3 ways to save after buying a car | Smart Change: Personal Finance
Believe it or not, there are ways to improve your car’s bargain even after the ink on the sales contract has dried.
While you can’t lower the price of your car, you can usually opt out of add-ons that you might have felt pressured to purchase at the finance office. You can also shop for a lower interest rate and cheaper insurance.
As a result of the pandemic and related supply chain problems, dealers have fewer cars to sell. The demand for cars is high, so they load each sale with additional products.
“I saw up to $6,000 in crap added to the Honda Civic sale,” says Christopher T. Smith, a California attorney who handles auto complaints for Glassy Smith—and a former auto dealer. “Many people sign without reading the contract and only find out when they get home and read the contract.”
You may have read and signed the contract anyway, because many dealers make these extras a condition of the sale.
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Common additions are the extended warranty — sold for between $2,000 and $7,000 for luxury cars — and gap insurance, which costs up to $1,000 at the dealer but is available elsewhere for about $200, Smith says.
Smith says most insurance products — extended warranties, wheel and tire coverage, and “protection packages” — can be voided. Other add-ons are in the “gray area”, such as alarms and maintenance plans, and they will be difficult to revoke or remove from the vehicle.
1. Refund request
Most people finance their cars, so extras are built into the loan, says Matt Jones, TrueCar’s director of marketing. Therefore, if you are able to remove additional products, the refund will be deducted from the loan balance. Your monthly payment does not go down, but you pay off the loan more quickly.
If you cancel within 30-60 days, you will receive a full refund. If you wait longer, there may be a small processing fee and your refund will be split.
Before canceling the extended warranty, Jones says to “think carefully about it.” The escrow is transferable and will improve the deal when selling to a private party. But if the warranty hasn’t expired and you’re going to replace your car, then cancel it “so you don’t leave any money on the table.”
Not surprisingly, the selling agency might not make it easy to cancel these lucrative contracts. Smith says the CFO who sold you the extras “has a $200 incentive not to let you cancel.” This is because they will lose the commission they get for talking to you to buy it.
Here are the steps to take to cancel the extended warranty and any other insurance plans you may have purchased:
- Review your contract. If you have the contract, look for the section on Cancellation. In some cases, you will be required to submit a written form and the dealer will likely check the mileage of your vehicle.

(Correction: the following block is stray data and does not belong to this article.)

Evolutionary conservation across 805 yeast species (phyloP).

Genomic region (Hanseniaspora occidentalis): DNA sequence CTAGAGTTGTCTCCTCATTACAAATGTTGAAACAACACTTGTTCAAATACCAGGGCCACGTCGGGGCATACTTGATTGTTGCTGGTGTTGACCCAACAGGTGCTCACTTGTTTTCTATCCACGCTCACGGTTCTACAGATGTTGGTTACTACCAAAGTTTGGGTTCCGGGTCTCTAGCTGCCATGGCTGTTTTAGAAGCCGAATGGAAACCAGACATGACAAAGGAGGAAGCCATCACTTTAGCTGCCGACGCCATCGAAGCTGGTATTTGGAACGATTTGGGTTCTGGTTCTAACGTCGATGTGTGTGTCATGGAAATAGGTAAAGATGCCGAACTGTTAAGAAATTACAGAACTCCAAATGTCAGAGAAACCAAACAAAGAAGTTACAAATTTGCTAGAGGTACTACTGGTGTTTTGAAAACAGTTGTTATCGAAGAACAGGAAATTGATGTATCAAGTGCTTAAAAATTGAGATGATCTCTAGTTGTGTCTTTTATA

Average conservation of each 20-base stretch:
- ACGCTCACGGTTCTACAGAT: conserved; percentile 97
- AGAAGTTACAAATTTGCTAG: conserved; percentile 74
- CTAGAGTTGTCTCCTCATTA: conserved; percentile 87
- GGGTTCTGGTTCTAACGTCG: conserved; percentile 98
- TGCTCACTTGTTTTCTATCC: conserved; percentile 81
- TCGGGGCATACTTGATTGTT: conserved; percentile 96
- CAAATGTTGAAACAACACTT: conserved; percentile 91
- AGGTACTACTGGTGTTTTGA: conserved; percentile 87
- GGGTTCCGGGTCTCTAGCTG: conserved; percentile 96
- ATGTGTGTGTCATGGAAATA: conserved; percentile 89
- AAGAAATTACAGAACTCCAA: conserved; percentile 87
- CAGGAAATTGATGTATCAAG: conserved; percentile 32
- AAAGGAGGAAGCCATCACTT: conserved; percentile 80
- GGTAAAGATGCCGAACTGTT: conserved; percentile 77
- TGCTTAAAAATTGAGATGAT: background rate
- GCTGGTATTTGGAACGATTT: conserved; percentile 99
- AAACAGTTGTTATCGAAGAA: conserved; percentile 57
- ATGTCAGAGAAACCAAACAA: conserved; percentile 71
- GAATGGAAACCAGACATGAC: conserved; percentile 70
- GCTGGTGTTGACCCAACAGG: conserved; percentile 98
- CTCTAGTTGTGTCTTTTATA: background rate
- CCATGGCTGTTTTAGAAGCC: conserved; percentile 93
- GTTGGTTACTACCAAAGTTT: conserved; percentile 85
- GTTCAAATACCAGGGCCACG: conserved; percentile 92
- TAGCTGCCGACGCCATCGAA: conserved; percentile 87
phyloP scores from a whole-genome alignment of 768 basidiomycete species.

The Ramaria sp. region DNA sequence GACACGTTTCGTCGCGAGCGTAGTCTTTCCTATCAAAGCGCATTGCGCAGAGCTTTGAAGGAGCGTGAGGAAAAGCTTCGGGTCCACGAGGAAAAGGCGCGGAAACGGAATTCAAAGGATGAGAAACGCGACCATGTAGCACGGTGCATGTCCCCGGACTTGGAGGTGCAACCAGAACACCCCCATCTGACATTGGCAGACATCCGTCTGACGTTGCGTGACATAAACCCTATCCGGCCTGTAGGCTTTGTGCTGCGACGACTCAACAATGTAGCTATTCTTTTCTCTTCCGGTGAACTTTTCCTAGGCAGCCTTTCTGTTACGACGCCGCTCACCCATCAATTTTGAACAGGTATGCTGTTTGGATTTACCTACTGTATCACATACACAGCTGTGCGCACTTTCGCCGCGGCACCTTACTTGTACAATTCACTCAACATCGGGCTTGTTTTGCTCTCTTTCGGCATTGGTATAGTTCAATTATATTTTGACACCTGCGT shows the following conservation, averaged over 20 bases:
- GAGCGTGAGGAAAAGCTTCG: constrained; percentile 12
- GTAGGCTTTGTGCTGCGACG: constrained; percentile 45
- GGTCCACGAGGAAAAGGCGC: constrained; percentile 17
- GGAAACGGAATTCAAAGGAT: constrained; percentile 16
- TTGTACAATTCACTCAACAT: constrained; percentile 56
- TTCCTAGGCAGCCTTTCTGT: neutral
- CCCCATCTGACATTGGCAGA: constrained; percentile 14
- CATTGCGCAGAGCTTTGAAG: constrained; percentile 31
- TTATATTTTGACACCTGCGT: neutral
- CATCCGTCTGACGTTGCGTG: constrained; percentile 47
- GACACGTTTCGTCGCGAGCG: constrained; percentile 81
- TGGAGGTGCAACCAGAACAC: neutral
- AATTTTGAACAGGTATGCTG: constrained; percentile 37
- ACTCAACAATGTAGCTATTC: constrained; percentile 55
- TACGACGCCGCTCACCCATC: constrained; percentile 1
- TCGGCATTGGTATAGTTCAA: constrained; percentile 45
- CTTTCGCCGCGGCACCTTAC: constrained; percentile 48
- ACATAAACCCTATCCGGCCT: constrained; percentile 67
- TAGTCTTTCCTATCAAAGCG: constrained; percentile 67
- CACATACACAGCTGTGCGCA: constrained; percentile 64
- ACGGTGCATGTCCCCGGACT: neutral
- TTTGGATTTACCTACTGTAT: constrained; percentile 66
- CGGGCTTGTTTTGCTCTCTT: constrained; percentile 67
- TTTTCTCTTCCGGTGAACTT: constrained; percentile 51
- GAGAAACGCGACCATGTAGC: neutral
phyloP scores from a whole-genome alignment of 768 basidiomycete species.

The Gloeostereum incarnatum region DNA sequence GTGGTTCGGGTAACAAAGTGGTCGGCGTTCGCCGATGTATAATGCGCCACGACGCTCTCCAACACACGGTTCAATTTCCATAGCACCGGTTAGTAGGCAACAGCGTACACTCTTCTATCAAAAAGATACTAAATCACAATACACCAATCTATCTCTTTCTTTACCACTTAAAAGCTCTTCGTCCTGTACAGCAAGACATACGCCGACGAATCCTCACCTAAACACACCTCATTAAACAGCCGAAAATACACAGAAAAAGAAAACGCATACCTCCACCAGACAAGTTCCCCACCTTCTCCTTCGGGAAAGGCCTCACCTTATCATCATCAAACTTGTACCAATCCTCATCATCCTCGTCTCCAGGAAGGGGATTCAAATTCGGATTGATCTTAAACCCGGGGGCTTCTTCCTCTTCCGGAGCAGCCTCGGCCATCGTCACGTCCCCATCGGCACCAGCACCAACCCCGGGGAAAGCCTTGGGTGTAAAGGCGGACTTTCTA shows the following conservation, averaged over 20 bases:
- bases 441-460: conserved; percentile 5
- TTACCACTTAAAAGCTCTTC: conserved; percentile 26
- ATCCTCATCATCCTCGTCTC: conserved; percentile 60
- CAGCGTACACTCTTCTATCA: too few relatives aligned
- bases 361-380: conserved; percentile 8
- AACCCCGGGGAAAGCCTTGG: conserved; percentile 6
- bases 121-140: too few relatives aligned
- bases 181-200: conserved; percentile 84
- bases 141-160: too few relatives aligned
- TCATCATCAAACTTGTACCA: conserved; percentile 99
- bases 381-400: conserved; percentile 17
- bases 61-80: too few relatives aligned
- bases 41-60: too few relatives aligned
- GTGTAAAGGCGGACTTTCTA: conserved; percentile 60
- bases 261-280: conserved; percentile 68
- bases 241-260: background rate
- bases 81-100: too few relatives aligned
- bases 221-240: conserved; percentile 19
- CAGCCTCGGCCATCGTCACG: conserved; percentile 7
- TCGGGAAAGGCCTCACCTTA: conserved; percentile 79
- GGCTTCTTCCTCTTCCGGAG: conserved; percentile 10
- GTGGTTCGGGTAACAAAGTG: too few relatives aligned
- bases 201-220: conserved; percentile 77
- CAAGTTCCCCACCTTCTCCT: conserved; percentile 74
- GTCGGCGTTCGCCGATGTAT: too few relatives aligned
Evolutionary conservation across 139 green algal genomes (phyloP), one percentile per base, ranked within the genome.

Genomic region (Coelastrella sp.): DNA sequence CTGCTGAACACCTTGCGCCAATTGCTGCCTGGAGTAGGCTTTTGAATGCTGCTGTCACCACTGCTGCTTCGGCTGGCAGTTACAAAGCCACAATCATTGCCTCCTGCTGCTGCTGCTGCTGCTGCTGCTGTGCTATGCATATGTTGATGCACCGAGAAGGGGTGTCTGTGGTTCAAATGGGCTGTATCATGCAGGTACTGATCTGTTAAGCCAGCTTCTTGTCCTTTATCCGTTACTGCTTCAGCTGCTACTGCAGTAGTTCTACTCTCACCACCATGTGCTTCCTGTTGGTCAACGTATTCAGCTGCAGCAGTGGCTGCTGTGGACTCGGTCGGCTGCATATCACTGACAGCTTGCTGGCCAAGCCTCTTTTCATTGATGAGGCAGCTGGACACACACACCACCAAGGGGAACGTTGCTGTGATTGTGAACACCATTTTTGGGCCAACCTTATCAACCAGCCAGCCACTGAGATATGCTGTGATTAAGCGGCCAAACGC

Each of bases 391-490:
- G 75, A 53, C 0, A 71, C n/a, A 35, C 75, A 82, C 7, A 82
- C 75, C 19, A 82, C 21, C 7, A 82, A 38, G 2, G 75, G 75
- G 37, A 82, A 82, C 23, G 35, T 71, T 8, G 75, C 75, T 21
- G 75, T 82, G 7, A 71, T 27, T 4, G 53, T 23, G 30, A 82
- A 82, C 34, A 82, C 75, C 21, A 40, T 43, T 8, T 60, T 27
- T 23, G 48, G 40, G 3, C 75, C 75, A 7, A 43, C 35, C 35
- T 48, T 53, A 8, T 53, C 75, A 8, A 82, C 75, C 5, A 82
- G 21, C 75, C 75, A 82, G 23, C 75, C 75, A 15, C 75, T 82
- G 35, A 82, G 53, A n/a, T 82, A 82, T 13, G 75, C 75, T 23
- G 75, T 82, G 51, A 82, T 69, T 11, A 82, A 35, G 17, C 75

- Check online. Most manufacturers will have their cancellation terms on their website. They can be hard to find but they are often found in the FAQ section. If a written form for cancellation is required, it may be available for download from the website.
- Expect opposition. Smith says if you call your CFO to cancel, they may try to slow down until their commission is locked in. Instead, go up the chain of command and contact your CFO or agency office manager.
- Trust everything. Keep notes and records of who you spoke to and what needs to be done. Make copies of all required forms.
- Set reminders. Don’t assume that an agent’s friendly confirmation means he or she will cancel the contract. Verify that your request is met. On your calendar, make a follow-up appointment.
2. Refinance at a lower rate
If you finance through the agency without first shopping for a loan, you may find that you charge a higher rate of interest than you would get yourself. The good news is that you can refinance your car loan at any time and possibly get a lower interest rate.
It’s easy to shop from car refinance lenders and see the different rates on offer. If your credit score improves, you can always try again later. Remember that the interest rate adds an additional cost to the loan over time. Lowering the rate by a percentage point would be a huge saving.
3. Re-evaluate your insurance company
When you buy a new car, this is a good time to review your insurance coverage and carrier. You may need (or be required to) higher coverage for your new vehicle. Competing insurers may charge less than your current company and even add a discount for a new customer to make the deal easier. Comparing car insurance rates and coverage may be worth your time.
And while looking for quotes, you can price the gap insurance and compare it to the coverage the merchant sold you. This also means that you will not have to pay interest on the insurance collected from you on the car loan.
Before committing to a new carrier, give your current insurance carrier the chance to beat your new rate, especially if you have a local agent.